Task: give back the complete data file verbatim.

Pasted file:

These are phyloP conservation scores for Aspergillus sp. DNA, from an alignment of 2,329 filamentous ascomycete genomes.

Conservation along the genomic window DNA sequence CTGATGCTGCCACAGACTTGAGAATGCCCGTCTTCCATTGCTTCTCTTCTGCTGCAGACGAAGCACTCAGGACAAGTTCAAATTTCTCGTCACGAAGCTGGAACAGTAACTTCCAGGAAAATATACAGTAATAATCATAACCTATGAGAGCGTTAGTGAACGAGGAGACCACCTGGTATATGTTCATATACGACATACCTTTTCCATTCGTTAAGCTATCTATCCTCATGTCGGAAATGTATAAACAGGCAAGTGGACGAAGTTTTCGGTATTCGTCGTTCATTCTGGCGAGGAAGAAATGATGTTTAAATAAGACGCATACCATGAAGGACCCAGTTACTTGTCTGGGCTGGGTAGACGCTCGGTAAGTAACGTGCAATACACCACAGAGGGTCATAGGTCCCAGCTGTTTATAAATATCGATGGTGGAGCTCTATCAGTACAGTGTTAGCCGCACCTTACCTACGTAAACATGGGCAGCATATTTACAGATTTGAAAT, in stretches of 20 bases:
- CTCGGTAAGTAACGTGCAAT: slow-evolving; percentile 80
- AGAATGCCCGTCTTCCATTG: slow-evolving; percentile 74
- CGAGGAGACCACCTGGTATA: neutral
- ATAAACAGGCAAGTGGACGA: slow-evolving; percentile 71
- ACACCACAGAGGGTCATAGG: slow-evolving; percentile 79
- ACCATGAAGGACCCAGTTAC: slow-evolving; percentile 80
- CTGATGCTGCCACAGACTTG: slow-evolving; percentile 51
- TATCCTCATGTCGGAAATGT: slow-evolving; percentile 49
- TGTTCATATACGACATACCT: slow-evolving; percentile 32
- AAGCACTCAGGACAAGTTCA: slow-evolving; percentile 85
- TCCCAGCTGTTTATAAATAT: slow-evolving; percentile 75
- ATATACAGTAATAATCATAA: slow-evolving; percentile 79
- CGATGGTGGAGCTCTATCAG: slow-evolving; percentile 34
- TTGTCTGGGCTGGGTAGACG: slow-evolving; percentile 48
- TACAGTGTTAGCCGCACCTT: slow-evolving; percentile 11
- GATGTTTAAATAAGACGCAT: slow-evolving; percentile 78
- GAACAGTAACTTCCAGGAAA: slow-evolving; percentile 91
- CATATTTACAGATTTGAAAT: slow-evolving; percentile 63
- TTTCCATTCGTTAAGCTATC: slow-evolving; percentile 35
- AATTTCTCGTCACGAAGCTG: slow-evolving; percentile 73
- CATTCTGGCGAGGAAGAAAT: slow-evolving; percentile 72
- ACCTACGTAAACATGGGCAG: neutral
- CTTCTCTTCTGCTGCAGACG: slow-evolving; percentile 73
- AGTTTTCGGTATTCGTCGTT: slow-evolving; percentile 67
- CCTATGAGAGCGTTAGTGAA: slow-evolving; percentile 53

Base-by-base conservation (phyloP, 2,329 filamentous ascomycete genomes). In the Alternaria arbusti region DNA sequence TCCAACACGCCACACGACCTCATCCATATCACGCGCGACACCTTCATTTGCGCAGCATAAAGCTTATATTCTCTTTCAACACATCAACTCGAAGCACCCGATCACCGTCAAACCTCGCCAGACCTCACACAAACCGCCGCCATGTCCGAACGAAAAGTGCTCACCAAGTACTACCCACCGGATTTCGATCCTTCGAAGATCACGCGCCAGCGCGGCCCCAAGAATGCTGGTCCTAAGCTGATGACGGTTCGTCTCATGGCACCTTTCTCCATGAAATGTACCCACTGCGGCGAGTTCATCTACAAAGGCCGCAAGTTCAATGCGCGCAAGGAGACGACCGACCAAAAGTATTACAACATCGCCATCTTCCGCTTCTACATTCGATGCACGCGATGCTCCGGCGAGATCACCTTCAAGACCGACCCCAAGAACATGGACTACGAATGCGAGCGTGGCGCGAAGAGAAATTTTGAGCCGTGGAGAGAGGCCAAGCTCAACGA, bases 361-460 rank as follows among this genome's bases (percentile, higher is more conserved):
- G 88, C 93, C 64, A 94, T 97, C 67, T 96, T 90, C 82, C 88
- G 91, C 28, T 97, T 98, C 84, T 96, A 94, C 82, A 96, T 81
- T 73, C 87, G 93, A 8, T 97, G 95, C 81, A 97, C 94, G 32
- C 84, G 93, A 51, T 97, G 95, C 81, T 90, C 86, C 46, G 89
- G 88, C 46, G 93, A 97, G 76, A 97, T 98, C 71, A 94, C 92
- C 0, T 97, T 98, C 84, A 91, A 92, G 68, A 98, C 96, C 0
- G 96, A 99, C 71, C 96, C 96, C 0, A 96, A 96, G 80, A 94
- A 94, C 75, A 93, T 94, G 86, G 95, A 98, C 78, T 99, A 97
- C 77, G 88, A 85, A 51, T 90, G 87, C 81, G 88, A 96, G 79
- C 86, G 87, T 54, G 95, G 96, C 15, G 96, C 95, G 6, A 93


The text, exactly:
These are phyloP conservation scores for Aspergillus sp. DNA, from an alignment of 2,329 filamentous ascomycete genomes.

Conservation along the genomic window DNA sequence CTGATGCTGCCACAGACTTGAGAATGCCCGTCTTCCATTGCTTCTCTTCTGCTGCAGACGAAGCACTCAGGACAAGTTCAAATTTCTCGTCACGAAGCTGGAACAGTAACTTCCAGGAAAATATACAGTAATAATCATAACCTATGAGAGCGTTAGTGAACGAGGAGACCACCTGGTATATGTTCATATACGACATACCTTTTCCATTCGTTAAGCTATCTATCCTCATGTCGGAAATGTATAAACAGGCAAGTGGACGAAGTTTTCGGTATTCGTCGTTCATTCTGGCGAGGAAGAAATGATGTTTAAATAAGACGCATACCATGAAGGACCCAGTTACTTGTCTGGGCTGGGTAGACGCTCGGTAAGTAACGTGCAATACACCACAGAGGGTCATAGGTCCCAGCTGTTTATAAATATCGATGGTGGAGCTCTATCAGTACAGTGTTAGCCGCACCTTACCTACGTAAACATGGGCAGCATATTTACAGATTTGAAAT, in stretches of 20 bases:
- CTCGGTAAGTAACGTGCAAT: slow-evolving; percentile 80
- AGAATGCCCGTCTTCCATTG: slow-evolving; percentile 74
- CGAGGAGACCACCTGGTATA: neutral
- ATAAACAGGCAAGTGGACGA: slow-evolving; percentile 71
- ACACCACAGAGGGTCATAGG: slow-evolving; percentile 79
- ACCATGAAGGACCCAGTTAC: slow-evolving; percentile 80
- CTGATGCTGCCACAGACTTG: slow-evolving; percentile 51
- TATCCTCATGTCGGAAATGT: slow-evolving; percentile 49
- TGTTCATATACGACATACCT: slow-evolving; percentile 32
- AAGCACTCAGGACAAGTTCA: slow-evolving; percentile 85
- TCCCAGCTGTTTATAAATAT: slow-evolving; percentile 75
- ATATACAGTAATAATCATAA: slow-evolving; percentile 79
- CGATGGTGGAGCTCTATCAG: slow-evolving; percentile 34
- TTGTCTGGGCTGGGTAGACG: slow-evolving; percentile 48
- TACAGTGTTAGCCGCACCTT: slow-evolving; percentile 11
- GATGTTTAAATAAGACGCAT: slow-evolving; percentile 78
- GAACAGTAACTTCCAGGAAA: slow-evolving; percentile 91
- CATATTTACAGATTTGAAAT: slow-evolving; percentile 63
- TTTCCATTCGTTAAGCTATC: slow-evolving; percentile 35
- AATTTCTCGTCACGAAGCTG: slow-evolving; percentile 73
- CATTCTGGCGAGGAAGAAAT: slow-evolving; percentile 72
- ACCTACGTAAACATGGGCAG: neutral
- CTTCTCTTCTGCTGCAGACG: slow-evolving; percentile 73
- AGTTTTCGGTATTCGTCGTT: slow-evolving; percentile 67
- CCTATGAGAGCGTTAGTGAA: slow-evolving; percentile 53

Base-by-base conservation (phyloP, 2,329 filamentous ascomycete genomes). In the Alternaria arbusti region DNA sequence TCCAACACGCCACACGACCTCATCCATATCACGCGCGACACCTTCATTTGCGCAGCATAAAGCTTATATTCTCTTTCAACACATCAACTCGAAGCACCCGATCACCGTCAAACCTCGCCAGACCTCACACAAACCGCCGCCATGTCCGAACGAAAAGTGCTCACCAAGTACTACCCACCGGATTTCGATCCTTCGAAGATCACGCGCCAGCGCGGCCCCAAGAATGCTGGTCCTAAGCTGATGACGGTTCGTCTCATGGCACCTTTCTCCATGAAATGTACCCACTGCGGCGAGTTCATCTACAAAGGCCGCAAGTTCAATGCGCGCAAGGAGACGACCGACCAAAAGTATTACAACATCGCCATCTTCCGCTTCTACATTCGATGCACGCGATGCTCCGGCGAGATCACCTTCAAGACCGACCCCAAGAACATGGACTACGAATGCGAGCGTGGCGCGAAGAGAAATTTTGAGCCGTGGAGAGAGGCCAAGCTCAACGA, bases 361-460 rank as follows among this genome's bases (percentile, higher is more conserved):
- G 88, C 93, C 64, A 94, T 97, C 67, T 96, T 90, C 82, C 88
- G 91, C 28, T 97, T 98, C 84, T 96, A 94, C 82, A 96, T 81
- T 73, C 87, G 93, A 8, T 97, G 95, C 81, A 97, C 94, G 32
- C 84, G 93, A 51, T 97, G 95, C 81, T 90, C 86, C 46, G 89
- G 88, C 46, G 93, A 97, G 76, A 97, T 98, C 71, A 94, C 92
- C 0, T 97, T 98, C 84, A 91, A 92, G 68, A 98, C 96, C 0
- G 96, A 99, C 71, C 96, C 96, C 0, A 96, A 96, G 80, A 94
- A 94, C 75, A 93, T 94, G 86, G 95, A 98, C 78, T 99, A 97
- C 77, G 88, A 85, A 51, T 90, G 87, C 81, G 88, A 96, G 79
- C 86, G 87, T 54, G 95, G 96, C 15, G 96, C 95, G 6, A 93